Last night the Board of Ed voted to vacate the Havemeyer Building, constructed in 1892-4 on land donated by Harry O. Havemeyer, the "sugar king" of the late 19th century. This clears the way for what was the town's first high school to become an arts center, and the long-hidden auditorium and stage will be refurbished for use by local thespians. A green belt will connect Town Hall to the new police station (the old one is being razed today, even as I write). So there are signs of hope and new life on the Avenue, as though to affirm what Heraclites and I have long said, that you never walk down the same Avenue twice.

It's time to head to the PO and stop by to cop a brick from the old cop shop for future, as of yet undetermined, use. More later.

Breaking news (no, I haven't used the brick yet): Quarry Farm is up for sale. This lovely Belle Haven estate was built by the Reynolds tobacco fortune, but for the last 20+ years has been lived in by Diana Ross. Is Diana leaving town, or is she merely downsizing? Enquiring minds want to know, and will start asking around and about the town. Results will be shared, as usual.

You may recall that Diana did some "soft time" here in Greenwich after a DUI conviction in Arizona. The court there allowed her to serve her sentence here, but the curious thing is that the local cops (known in this post as the GG, aka the Greenwich Gestapo) practically gave her the key to her own cell. Did she have a dinner engagement? She was sprung for the evening. Were there no women officers available to chaperone her? She was sent home for the night. Note that male inmates of the Greenwich gaol are not offered chaperones, female or otherwise. Humpf!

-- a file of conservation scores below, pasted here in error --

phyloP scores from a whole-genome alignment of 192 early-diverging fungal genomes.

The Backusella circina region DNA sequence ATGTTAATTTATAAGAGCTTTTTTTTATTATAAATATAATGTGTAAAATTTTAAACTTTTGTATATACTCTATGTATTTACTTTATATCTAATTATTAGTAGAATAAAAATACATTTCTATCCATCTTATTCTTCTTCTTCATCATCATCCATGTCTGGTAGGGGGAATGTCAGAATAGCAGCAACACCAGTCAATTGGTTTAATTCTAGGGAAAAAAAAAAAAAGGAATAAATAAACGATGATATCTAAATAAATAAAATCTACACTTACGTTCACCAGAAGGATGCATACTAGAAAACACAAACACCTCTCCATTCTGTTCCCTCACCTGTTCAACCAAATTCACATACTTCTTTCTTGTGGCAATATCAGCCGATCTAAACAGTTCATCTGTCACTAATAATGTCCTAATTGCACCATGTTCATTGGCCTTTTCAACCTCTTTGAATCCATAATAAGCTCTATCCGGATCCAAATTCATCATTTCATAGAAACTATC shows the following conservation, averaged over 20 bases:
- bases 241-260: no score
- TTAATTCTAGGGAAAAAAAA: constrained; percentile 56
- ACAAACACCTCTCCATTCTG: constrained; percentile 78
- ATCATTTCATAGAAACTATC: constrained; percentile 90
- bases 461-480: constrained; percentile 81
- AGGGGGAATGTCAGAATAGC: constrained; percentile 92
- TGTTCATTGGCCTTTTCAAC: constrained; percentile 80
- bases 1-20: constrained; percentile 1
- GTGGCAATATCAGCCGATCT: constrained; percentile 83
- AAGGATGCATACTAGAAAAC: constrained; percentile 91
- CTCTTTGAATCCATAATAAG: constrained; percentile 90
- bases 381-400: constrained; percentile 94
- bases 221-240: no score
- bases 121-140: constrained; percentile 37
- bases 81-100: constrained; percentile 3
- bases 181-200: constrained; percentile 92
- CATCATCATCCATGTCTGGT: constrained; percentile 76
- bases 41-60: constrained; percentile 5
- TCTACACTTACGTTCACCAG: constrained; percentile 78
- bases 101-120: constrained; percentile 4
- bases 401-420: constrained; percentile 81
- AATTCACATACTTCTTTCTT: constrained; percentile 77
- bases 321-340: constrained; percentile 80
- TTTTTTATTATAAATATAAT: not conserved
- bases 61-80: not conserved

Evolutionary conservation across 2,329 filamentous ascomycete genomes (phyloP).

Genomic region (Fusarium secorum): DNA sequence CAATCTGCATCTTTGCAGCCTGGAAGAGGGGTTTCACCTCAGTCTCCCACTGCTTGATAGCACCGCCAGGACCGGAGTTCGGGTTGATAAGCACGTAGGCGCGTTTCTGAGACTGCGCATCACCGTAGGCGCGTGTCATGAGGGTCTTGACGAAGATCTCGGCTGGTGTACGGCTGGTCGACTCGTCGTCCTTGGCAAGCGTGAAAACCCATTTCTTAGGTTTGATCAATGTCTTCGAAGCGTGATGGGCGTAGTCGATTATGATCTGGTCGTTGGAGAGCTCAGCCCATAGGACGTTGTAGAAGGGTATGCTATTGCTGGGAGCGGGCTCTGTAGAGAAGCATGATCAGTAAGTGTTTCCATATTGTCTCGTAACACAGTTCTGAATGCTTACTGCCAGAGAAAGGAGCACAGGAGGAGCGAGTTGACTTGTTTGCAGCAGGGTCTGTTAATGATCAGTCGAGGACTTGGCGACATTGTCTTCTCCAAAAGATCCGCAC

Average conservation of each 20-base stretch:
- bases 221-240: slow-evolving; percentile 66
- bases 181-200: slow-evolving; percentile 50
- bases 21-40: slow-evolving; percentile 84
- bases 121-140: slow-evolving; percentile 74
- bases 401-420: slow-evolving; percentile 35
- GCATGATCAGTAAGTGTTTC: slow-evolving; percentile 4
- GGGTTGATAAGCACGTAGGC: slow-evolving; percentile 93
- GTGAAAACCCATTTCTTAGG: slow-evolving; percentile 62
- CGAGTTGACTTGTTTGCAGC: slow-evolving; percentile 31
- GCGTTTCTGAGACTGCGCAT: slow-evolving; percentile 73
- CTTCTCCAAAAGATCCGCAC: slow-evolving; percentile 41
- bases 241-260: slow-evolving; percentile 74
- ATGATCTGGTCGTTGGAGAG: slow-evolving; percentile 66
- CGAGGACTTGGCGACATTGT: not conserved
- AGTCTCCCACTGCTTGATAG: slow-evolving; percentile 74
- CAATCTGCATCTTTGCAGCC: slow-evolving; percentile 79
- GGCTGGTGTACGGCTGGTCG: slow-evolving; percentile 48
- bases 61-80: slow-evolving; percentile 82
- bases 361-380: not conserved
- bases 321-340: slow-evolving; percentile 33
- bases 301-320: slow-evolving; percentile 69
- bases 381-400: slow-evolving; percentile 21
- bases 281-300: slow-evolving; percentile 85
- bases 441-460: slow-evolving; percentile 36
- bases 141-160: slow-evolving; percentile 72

So it would not be an unfair inference, dear reader, were you to think that, like just about everything else in this town, justice, crime, and punishment are flexible concepts easily influenced by money and/or celebrity status. You already know from a previous post, "Murder in Greenwich", that this is the safest town in which to get away with that crime, or just about any other. The GG, while relentless in its persecution of those who happen to look at them cross-eyed, is utterly hapless and incompetent when it comes to dealing with real crime.

Just the other day - September 11, as it chanced - I had the honor of having the current chief of police inform me that my car was improperly parked at the lot adjacent to the town's skate park. I had stopped by to look at some bricks (hmm...the theme for the day, it seems) given in memory of some of the victims of that sad day, and Jimmy, who for years has shadowed me in one of the GG's unmarked cars, was as usual trying to break my stones. I did the only thing one can do when being harassed by a crooked cop, which is simply to ignore the said low-life. He circled the lot for another four or five minutes to try to get a reaction, but was wasting his time (and our taxpayer money) as usual. For this we pay him the big bucks.